Leaping Years

Maybe it’s just me, but February seems long this year.  Wait, it’s leap year!  But that doesn’t explain it all.  Today may be a gimme—another day in what has already been a long year—but the calendrical weirdness began with the dates of our moveable feasts last year.  Thanksgiving fell as late as it possibly could—November 28.  Since it is the fourth Thursday of the month, and the latest fourth of any day is the 28th, there can never be less time between Thanksgiving and Christmas than there was in 2019.  For those of us who measure time by the days off work we’re allotted, the holiday season felt rushed.  And since New Year’s Day fell on a Wednesday, HR departments all over were scrambling to figure out how to make it a long weekend.  Wednesday is the Easter Island of holiday dates—too far from land to reach any second day.

By the time we could kick up our heels for a weekend it was already two work days into the new decade and business really began in earnest only on January 6.  Epiphany, according to those who follow circumcision-style New Year.  January ended on a Friday, and had this not been a leap year, so would’ve February.  A month with 28 days, after all, is a proper lunar-based one.  The other months were lengthened to stoke the egos of emperors and others who thought they were lords of time as well as space.  But this year we’ve ended up with an extra day of February.  I want to use it well, and as I look at my list of things to get done on a weekend (generally far longer than my list of things that I accomplish in a work week), I begin to think maybe this should be a holiday (and I don’t mean that sexist Sadie Hawkins tradition).  But it’s already a weekend, so HR’s off the hook.  This time.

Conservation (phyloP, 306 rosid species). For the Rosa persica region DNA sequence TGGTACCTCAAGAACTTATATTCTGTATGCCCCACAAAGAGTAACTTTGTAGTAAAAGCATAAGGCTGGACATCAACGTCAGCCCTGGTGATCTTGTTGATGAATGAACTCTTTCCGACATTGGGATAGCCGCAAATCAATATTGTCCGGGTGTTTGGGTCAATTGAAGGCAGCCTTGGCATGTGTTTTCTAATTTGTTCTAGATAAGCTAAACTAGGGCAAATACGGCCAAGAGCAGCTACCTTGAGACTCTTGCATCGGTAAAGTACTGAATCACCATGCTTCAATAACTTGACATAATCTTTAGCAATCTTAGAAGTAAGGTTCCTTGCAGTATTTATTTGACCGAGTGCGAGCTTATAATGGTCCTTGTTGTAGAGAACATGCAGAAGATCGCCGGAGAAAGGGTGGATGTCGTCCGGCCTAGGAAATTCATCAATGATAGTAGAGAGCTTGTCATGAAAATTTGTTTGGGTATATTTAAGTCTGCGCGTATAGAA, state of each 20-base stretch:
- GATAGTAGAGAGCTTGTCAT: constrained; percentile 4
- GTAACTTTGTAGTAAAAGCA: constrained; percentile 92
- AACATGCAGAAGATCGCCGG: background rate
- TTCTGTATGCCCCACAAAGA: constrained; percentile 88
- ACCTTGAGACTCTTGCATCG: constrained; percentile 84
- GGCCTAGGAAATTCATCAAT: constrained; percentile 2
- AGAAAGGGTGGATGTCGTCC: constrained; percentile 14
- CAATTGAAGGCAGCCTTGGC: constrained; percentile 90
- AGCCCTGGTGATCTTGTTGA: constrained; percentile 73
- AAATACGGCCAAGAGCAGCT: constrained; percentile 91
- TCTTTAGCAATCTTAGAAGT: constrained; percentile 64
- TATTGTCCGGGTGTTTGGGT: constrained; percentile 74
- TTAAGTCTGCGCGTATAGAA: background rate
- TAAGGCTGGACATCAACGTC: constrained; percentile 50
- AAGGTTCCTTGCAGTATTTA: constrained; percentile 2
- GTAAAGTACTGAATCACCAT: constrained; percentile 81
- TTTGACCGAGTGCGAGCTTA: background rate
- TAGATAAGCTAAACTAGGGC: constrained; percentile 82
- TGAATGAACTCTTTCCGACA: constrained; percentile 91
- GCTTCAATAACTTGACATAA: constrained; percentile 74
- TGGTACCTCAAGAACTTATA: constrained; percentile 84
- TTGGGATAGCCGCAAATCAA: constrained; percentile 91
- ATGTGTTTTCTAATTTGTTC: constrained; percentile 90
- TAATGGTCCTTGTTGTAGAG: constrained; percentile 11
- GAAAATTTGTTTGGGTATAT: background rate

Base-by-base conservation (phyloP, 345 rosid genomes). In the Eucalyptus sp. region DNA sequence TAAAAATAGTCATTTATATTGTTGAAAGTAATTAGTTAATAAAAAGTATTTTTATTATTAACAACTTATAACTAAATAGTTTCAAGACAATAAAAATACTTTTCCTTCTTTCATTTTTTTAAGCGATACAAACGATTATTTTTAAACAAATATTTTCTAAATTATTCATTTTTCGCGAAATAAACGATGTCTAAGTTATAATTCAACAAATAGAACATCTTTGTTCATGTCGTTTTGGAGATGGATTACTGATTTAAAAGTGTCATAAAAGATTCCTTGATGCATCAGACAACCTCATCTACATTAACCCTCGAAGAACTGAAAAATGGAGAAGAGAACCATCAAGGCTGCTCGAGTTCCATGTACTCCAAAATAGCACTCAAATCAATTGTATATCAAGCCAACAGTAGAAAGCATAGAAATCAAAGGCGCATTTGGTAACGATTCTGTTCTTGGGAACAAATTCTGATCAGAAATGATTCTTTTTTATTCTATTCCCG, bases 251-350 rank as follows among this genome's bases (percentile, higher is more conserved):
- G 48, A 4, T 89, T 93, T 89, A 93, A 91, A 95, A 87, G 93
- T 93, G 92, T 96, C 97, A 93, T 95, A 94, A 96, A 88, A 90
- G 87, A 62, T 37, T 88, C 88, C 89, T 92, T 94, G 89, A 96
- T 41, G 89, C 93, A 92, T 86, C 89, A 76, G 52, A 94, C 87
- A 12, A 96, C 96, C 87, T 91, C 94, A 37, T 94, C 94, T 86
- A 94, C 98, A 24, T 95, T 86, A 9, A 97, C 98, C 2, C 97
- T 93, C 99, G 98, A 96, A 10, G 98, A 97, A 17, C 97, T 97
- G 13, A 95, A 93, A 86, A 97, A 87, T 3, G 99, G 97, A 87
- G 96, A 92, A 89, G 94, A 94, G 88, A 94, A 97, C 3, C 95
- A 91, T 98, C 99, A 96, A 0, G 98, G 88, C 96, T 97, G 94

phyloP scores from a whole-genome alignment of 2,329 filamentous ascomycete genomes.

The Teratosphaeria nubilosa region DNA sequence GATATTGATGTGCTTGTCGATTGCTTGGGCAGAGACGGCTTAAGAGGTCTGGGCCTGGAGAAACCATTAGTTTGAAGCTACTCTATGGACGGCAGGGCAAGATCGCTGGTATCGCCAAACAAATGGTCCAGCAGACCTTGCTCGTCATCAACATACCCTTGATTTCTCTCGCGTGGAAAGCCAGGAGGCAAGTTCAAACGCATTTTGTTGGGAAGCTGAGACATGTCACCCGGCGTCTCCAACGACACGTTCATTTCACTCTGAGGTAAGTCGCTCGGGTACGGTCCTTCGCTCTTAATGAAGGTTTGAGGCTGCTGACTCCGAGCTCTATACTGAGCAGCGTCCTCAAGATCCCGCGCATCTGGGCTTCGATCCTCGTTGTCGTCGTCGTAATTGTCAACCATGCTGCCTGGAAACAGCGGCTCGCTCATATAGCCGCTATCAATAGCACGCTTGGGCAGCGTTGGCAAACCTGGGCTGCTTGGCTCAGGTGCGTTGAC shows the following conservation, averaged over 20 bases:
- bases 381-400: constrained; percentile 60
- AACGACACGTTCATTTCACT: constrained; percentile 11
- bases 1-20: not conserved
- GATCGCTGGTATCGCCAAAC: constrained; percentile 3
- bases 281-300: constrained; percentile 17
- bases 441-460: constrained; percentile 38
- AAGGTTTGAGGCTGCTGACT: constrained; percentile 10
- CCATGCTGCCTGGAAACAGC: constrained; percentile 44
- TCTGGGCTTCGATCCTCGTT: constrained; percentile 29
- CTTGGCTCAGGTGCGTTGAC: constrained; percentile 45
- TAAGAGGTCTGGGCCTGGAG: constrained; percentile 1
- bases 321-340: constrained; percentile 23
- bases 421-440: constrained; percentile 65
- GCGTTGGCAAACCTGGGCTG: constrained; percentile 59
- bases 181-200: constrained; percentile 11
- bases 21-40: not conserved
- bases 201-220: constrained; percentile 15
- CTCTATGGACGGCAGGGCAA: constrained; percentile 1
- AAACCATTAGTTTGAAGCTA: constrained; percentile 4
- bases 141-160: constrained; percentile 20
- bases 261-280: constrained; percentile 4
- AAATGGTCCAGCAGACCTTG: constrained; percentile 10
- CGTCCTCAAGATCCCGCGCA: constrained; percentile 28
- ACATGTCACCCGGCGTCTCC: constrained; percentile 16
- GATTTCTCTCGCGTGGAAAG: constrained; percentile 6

We could use a few more holidays.  Every January I look at the sparse allocations of days off for the coming year.  There are normally ten of them, spread unevenly across twelve months.  There are long spells when, if you need a mental break from work you have to cash in precious vacation days.  Leap years make the total number of days even longer.  You get an extra work day but not an extra holiday.  Our lives revolve around our special occasions.  Yes, there’s not really a “holy day” to correspond to the necessary intercalary day to help us keep up with the sun.  Still, it feels like a missed opportunity to me.

1 thought on “Leaping Years

  1. Pingback: Leaping Years — Steve A. Wiggins | Talmidimblogging

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